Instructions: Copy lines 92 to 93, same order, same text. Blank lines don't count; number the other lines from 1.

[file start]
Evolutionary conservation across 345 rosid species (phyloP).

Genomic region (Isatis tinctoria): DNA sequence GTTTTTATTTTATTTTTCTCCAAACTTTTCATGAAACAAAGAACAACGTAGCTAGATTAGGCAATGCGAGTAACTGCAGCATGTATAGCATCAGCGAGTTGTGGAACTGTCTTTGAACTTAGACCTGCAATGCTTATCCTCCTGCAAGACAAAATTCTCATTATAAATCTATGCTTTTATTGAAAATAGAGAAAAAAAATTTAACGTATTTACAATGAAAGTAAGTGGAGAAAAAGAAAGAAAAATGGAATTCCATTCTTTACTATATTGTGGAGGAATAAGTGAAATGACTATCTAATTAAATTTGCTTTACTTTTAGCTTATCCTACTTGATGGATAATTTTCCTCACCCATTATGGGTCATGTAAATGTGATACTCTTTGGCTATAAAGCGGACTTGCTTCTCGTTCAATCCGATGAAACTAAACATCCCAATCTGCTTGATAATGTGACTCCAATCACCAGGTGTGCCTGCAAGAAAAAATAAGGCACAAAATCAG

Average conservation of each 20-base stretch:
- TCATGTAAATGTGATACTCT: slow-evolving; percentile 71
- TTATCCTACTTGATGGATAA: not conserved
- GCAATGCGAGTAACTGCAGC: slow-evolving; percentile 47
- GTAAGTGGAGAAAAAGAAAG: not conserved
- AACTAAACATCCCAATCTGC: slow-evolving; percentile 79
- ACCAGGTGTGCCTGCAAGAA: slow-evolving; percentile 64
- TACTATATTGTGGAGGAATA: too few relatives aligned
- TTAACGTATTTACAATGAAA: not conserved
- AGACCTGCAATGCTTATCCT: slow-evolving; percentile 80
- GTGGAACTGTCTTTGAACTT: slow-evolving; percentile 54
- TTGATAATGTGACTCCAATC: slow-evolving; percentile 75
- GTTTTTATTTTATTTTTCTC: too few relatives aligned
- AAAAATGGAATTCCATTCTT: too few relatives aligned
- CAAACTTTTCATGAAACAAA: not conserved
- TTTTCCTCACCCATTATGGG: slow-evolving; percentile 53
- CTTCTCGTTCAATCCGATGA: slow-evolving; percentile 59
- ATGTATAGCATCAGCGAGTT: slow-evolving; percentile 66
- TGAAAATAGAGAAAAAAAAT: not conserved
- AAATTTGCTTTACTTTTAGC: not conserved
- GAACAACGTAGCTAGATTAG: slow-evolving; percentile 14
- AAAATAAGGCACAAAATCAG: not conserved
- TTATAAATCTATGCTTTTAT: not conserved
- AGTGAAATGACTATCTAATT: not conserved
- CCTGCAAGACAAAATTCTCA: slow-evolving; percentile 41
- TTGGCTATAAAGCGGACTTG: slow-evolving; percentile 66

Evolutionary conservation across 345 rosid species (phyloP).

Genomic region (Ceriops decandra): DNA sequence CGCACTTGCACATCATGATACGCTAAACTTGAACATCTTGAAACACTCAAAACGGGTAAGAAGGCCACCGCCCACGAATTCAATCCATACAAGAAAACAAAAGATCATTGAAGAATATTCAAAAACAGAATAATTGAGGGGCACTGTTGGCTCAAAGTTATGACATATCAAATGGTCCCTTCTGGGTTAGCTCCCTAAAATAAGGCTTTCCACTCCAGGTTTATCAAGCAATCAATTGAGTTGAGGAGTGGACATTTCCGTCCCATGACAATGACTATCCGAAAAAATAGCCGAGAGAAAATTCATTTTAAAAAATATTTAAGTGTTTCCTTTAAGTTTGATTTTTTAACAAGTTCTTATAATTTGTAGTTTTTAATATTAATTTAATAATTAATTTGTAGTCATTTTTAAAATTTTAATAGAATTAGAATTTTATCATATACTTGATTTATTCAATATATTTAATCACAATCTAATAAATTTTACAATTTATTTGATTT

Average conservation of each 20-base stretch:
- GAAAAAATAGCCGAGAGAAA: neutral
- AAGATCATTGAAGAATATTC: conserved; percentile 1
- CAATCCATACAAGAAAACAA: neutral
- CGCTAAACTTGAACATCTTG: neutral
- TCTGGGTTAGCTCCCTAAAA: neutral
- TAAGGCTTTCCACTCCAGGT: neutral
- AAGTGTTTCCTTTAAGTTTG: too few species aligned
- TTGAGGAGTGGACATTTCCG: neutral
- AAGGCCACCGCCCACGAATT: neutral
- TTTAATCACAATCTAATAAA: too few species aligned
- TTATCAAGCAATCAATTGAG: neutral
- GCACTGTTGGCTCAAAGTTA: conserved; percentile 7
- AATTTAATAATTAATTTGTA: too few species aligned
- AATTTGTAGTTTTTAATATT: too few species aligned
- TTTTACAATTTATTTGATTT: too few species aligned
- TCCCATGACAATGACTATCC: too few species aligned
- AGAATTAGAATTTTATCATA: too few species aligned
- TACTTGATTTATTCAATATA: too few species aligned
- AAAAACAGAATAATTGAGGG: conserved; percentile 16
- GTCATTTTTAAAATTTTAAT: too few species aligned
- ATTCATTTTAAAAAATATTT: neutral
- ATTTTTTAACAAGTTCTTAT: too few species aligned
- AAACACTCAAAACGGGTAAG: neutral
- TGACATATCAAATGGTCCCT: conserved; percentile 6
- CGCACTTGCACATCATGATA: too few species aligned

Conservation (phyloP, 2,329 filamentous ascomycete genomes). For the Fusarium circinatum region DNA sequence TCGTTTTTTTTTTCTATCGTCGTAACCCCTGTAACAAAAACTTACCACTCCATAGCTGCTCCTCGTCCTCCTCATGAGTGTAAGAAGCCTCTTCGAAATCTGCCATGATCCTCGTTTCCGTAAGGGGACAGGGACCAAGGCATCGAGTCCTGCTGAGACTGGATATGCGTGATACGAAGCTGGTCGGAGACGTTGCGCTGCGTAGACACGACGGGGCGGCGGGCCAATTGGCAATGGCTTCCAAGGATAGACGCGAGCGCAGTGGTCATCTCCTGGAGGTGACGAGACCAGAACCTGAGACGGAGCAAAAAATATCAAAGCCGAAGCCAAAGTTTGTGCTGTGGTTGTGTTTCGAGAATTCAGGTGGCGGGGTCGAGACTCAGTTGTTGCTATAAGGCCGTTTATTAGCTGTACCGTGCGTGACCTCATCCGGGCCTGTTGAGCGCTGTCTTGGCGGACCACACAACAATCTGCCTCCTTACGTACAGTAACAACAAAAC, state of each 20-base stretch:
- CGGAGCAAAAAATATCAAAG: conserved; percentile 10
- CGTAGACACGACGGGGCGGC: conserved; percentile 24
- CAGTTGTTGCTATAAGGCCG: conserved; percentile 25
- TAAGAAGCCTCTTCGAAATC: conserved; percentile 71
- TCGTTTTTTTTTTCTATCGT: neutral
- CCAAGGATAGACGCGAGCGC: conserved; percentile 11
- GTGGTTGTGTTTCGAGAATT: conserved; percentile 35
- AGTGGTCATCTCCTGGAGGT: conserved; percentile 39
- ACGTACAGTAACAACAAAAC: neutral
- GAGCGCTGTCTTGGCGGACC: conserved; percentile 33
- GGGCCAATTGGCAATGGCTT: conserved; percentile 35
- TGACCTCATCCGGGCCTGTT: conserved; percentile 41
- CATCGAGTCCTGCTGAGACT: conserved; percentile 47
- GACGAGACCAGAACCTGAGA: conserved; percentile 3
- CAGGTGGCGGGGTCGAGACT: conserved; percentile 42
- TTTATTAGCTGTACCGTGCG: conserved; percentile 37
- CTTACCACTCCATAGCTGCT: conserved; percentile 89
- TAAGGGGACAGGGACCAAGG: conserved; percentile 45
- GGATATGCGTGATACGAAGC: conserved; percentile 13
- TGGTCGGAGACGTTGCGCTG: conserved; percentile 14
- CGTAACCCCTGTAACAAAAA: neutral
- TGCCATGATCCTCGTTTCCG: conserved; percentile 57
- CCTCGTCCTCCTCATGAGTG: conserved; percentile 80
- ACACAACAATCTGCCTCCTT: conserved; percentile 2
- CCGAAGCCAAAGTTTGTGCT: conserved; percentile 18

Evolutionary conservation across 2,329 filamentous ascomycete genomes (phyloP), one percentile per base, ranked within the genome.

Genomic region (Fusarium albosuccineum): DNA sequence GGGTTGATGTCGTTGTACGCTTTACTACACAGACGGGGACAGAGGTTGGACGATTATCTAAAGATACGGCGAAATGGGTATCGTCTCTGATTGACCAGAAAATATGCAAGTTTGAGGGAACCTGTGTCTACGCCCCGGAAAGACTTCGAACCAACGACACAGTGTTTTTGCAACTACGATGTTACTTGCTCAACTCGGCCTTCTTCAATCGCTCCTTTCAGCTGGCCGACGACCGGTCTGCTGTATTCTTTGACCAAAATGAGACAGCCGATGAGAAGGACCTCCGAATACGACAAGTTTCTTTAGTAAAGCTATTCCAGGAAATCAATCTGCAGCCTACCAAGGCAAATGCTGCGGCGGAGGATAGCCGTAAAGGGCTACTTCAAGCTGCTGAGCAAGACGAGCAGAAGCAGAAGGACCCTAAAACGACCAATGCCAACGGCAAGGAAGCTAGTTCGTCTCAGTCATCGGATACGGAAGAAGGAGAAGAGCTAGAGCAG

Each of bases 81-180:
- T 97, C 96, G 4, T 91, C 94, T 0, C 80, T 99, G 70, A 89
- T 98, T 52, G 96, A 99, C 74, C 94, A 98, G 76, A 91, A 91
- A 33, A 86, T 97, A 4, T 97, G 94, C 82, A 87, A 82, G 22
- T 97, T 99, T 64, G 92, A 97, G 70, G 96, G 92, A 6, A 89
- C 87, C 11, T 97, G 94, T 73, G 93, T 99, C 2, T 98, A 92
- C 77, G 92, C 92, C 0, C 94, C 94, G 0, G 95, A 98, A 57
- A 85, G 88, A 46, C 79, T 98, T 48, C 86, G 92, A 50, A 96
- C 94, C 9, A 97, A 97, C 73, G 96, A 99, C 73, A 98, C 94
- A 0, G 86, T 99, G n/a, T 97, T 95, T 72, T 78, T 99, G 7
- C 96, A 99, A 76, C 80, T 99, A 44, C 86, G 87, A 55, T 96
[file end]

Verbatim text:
- A 85, G 88, A 46, C 79, T 98, T 48, C 86, G 92, A 50, A 96
- C 94, C 9, A 97, A 97, C 73, G 96, A 99, C 73, A 98, C 94